(2) CONNECTICUT 77,
(4) MICHIGAN ST. 82,
(18) Purdue 69
(16) MIAMI FLA. 103,
(24) FLORIDA, inc.
(1) TENNESSEE 113,
(6) OLD DOMINION 90,
William & Mary 57
(8) Rutgers 72,
ST. JOHN'S 55
(17) Iowa State 55,
(20) KANSAS 52
(22) AUBURN 89,
South Alabama 50
(24) LSU 91,
SE Louisiana 45
NEW JERSEY 97,
fbe ick tjigilat
Tracking 'M' coaches
Following the departure of Vance Bedford to the
Chicago Bears, Michigan has hired Teryl Austin as its
secondary coach. Before coming to Michigan, Austin
spent three seasons as an assistant at Syracuse.
February 17, 1999
BY MARK FRANCESCUTI a DAILY SPORTS WRITER
sk Mike Comrie about his hobbies and he'll give you a
one-word answer: hockey. Most competitors love their
ame, but Comrie takes his love to a next level.
The freshman, who finds himself leading the Michigan
eckey team in almost every offensive category, likes plenty
of other things a normal Michigan student would enjoy. But
hockey is the item on his daily schedule that he doesn't tire of
no matter what.
After the Wolverines finish their drills and workouts at
daily practice, Comrie is usually the last one to leave, always
playing games - whether its horsing around or pretending to
play goaltender - his bright, wide eyes always open and a
gleaming smile on his face.
"It's free ice," his usual parnter in fun, defenseman Mike
an Ryn said. "It gives you a chance to be creative and try-
Wings you can't do in practice. He loves it."
Even when "Terrible Tuesday" workouts leave the team
withered in fatigue, Comrie still musters a mood of happiness
as he walks off the ice.
Not that Comrie works any harder than any of his other
teammates, but he truly has an ability to squeeze so much
enjoyment and fun out of each day of hockey.
His enjoyment of the game began as early as two years old,
when his father Bill and older brother Paul - a senior on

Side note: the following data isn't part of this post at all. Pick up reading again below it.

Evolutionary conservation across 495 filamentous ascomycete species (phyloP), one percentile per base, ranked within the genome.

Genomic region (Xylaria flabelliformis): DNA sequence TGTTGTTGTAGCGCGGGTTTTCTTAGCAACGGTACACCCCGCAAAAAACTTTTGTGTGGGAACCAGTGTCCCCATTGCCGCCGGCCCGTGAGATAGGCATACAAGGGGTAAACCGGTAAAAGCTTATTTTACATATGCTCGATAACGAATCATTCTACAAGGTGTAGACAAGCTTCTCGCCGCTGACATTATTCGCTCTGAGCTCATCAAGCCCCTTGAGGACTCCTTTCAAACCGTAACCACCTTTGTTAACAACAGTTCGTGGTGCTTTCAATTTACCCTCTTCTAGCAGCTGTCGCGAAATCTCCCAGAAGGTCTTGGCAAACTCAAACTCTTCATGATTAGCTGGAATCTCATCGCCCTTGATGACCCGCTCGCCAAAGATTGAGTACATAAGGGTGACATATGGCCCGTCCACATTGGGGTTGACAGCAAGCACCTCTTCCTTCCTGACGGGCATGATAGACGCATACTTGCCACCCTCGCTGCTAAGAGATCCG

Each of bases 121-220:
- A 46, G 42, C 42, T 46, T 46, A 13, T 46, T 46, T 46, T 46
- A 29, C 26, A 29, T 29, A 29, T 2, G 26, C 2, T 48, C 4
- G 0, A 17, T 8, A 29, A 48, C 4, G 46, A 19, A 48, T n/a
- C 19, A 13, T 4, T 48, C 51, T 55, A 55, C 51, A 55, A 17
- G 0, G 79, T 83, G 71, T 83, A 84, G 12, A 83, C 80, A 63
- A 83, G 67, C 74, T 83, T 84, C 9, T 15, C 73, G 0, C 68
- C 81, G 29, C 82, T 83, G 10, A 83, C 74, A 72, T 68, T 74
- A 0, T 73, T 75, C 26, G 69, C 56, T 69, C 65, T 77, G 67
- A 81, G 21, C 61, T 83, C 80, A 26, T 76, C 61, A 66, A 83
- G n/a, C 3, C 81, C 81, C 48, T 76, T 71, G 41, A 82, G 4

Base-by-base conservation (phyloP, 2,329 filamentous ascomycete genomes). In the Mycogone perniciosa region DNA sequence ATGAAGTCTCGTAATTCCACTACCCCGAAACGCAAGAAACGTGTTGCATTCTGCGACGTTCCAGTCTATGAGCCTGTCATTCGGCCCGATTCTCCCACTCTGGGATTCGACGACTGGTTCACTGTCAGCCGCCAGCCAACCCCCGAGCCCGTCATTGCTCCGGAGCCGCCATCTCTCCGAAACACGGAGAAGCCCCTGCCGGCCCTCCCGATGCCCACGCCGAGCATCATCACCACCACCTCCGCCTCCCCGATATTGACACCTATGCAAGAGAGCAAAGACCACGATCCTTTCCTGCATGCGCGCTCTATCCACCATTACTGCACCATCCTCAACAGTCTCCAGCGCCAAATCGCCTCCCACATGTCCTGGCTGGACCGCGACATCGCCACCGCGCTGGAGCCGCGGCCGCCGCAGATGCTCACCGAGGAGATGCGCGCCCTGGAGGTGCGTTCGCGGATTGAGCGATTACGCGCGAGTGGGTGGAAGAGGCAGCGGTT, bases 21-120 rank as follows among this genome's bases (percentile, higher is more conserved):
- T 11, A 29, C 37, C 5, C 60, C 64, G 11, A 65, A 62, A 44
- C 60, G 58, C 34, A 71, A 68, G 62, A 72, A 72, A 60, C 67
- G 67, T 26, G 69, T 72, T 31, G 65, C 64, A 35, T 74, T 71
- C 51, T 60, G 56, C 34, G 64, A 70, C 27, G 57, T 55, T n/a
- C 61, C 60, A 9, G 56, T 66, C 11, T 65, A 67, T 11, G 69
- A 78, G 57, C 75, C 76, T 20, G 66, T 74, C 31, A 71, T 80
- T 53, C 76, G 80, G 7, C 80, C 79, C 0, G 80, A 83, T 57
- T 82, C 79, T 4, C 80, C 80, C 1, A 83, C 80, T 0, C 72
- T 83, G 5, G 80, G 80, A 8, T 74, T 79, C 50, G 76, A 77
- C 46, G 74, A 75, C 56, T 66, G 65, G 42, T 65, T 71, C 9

Denver University's hockey team - strapped skates on him
before he could barely walk.
And for the freshman, hockey wasn't the clarinet that
everyone quits after finding out practice consumes two hours
Endless hours of grueling hockey practice?
That was fun.
Comrie was a kid who flooded the area around his house so
he could build a temporary ice rink. That way he could get in
a couple more hours of practice and one or two more victory
skates around the ice with an invisible Stanley Cup.
He even played on his older brother's hockey team to build
experience, facing an onslaught of players three years older
and three years stronger than him - an amusing challenge
rather than something to be feared.
Because for Comrie, shooting pucks excites him more than
Little Caesars' Wacky Wednesdays, more than "buy one get
five free" at Steve and Barry's and even more than parents try-
ing to get ahold of a Furby.
And with hockey such an integral part of his life, his focus
and his determination, it's not ironic that one of the most
important decisions of his life had to deal with the pastime he
The Edmonton native lived in a world where one can liter-
ally find an ice rink, indoor or outdoor, on every corner.
Comrie was from a place that breathes colder and snowier
than anything Ann Arborites have to deal with.